I have been away in Faversham for a few days, leaving Lillie and Isabelle, the youngest members of the Orchid Project, in charge of the greenhouse.
This time of year the greenhouse needs to be watered every other day as the weather is not too hot but not so cold that heating causes the plants to dry out.
Thank you Lillie and Isabelle and Charlotte, of course, for looking after the orchids so well.
There are some beautiful blooms at the moment with two different clones of Cattleya bowringiana one pink and one blue. Below is the blue form, Cattleya bowringiana coerulea.
and here is the pink flowering clone.
These Cattleyas have recently had a name change to Guarianthe bowringiana. Bowringiana is named after John Charles Bowring [1821 -1893] botanist and entomologist. We find these orchids grow well in our Warm Americas section. In the wild these Cattleyas come from Guatemala and Belize where they grow on rocky cliffs and slopes of ravines.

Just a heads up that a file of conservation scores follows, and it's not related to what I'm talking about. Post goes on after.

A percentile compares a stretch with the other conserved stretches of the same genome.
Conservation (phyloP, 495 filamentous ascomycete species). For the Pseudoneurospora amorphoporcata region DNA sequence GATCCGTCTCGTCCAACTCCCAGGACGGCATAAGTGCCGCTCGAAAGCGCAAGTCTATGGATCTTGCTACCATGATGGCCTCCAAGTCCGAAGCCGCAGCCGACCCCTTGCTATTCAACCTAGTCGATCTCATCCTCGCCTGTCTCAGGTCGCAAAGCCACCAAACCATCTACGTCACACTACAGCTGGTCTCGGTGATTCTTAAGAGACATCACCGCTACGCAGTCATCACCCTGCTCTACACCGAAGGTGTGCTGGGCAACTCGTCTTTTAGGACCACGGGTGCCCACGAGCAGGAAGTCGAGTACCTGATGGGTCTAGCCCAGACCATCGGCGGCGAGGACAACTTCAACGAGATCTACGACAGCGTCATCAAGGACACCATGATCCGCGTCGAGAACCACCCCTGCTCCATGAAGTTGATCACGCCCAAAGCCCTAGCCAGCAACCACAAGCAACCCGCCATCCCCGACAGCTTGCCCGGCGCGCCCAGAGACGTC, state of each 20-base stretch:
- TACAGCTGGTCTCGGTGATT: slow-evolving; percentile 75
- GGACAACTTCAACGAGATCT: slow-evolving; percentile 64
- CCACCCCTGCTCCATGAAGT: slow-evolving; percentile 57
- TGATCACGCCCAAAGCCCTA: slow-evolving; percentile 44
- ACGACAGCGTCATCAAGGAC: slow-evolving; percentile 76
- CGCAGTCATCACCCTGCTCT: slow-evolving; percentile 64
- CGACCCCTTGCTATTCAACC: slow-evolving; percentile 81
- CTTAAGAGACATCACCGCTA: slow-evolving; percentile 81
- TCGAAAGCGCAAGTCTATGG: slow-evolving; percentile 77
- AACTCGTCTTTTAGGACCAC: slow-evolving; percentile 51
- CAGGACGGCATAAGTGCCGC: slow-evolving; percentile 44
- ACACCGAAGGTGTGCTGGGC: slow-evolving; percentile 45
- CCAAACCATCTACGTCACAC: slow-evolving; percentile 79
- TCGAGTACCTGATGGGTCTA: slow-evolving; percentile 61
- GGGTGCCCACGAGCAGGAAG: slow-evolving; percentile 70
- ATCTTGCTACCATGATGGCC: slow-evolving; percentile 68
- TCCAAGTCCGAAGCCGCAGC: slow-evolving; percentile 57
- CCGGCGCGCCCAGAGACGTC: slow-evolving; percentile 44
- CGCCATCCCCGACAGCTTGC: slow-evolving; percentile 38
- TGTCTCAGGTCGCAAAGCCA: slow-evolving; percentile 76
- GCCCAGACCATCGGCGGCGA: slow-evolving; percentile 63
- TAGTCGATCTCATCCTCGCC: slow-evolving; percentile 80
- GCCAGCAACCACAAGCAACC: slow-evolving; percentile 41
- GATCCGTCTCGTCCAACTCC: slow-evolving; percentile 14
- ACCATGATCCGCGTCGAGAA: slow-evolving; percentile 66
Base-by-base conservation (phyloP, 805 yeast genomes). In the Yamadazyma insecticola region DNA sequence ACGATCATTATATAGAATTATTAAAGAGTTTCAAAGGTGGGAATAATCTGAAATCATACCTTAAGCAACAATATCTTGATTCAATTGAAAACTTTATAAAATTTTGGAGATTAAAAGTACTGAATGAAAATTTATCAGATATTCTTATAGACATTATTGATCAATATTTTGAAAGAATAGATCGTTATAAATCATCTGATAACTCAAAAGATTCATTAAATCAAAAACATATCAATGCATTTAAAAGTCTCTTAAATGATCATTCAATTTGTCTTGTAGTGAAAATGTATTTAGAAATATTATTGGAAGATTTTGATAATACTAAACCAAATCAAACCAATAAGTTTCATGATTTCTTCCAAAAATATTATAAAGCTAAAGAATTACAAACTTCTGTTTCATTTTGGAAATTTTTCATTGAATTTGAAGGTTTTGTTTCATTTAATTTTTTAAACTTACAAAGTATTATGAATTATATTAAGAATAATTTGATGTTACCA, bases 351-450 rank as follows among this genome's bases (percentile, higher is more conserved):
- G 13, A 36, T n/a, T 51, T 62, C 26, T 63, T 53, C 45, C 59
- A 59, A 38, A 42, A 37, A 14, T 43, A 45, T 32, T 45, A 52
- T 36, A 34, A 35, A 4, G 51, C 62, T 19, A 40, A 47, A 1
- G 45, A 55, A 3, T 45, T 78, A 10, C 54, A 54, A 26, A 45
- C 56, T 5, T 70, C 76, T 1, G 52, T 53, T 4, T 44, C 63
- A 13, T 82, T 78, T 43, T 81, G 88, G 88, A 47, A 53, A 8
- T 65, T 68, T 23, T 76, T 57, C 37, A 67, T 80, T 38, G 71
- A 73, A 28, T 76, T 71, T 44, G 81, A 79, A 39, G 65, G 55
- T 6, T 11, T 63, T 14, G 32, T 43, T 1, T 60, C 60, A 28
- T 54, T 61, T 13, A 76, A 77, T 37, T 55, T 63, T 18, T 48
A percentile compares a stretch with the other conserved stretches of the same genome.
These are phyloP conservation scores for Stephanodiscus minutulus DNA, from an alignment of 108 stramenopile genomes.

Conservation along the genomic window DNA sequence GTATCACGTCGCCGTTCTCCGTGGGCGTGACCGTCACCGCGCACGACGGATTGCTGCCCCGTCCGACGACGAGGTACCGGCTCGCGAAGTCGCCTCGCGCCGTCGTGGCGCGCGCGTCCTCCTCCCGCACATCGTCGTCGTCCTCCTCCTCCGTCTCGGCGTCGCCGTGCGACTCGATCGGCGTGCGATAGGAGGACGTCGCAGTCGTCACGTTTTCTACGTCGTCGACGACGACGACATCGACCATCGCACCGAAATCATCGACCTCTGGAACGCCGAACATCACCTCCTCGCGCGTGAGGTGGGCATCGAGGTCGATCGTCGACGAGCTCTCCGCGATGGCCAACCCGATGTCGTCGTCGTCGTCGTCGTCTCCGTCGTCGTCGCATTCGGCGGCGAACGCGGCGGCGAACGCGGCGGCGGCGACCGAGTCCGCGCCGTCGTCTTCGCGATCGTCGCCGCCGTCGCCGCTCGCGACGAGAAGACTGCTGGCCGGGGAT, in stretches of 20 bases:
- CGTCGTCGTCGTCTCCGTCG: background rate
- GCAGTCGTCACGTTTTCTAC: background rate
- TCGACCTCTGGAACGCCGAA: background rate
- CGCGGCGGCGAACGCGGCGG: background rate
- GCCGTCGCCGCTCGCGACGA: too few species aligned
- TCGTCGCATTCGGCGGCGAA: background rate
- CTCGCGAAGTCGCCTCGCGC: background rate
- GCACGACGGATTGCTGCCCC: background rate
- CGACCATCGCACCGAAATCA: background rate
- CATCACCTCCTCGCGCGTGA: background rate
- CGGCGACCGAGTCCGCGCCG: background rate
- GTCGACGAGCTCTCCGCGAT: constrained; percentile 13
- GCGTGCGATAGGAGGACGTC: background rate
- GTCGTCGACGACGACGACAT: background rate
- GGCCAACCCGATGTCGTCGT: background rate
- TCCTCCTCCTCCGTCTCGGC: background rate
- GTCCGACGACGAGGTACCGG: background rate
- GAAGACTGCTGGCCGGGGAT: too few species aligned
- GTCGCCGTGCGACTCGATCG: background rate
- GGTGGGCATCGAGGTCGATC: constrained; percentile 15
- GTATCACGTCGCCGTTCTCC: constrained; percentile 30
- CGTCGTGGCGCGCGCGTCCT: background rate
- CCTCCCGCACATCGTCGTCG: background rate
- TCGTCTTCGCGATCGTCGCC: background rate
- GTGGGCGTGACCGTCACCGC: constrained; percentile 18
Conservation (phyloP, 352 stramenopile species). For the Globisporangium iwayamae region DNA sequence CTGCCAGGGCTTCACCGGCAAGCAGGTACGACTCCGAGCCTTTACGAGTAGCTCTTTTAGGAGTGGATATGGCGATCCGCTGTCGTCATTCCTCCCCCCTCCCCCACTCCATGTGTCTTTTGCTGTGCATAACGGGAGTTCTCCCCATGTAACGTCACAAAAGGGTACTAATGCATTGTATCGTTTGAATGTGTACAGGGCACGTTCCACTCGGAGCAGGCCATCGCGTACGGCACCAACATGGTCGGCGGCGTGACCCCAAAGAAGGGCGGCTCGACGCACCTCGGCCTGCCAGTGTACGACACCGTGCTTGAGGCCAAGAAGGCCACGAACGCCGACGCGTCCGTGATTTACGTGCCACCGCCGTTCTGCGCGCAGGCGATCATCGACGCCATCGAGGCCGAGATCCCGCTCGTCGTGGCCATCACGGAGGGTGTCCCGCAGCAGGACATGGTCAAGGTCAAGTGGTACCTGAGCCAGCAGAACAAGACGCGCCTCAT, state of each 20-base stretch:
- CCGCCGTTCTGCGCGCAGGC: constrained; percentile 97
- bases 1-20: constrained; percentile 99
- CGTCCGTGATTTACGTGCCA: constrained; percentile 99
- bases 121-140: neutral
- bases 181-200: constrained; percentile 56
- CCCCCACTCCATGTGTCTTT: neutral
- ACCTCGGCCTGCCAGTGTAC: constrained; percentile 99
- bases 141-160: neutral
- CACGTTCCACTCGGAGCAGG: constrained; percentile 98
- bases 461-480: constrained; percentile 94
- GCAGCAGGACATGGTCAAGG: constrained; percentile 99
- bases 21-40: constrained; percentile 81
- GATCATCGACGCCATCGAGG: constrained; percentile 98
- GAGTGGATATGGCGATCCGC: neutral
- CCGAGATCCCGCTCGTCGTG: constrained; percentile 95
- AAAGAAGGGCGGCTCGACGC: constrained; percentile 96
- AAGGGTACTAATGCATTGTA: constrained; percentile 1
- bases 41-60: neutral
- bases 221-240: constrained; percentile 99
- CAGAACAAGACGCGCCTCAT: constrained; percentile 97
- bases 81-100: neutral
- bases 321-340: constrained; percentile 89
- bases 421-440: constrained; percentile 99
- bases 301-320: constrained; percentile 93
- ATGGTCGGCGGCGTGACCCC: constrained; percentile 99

Another orchid growing in Warm Americas is Cattleya perrinii. It too is named after a botanist. Henry Perrine [1797 -1840] was responsible for introducing many tropical plants into the United States. Cattleya perrinii originates from Brazil but is now very scarce in the wild.
Laelia gouldiana was once found as an epiphyte, growing on trees, in Central Mexico but is now extinct in the wild. Here at Writhlington we have a number of plants growing in our temperate section. The orchid is named after Jay Gould who was an American financier [1836 – 1892], railroad magnate and orchid enthusiast.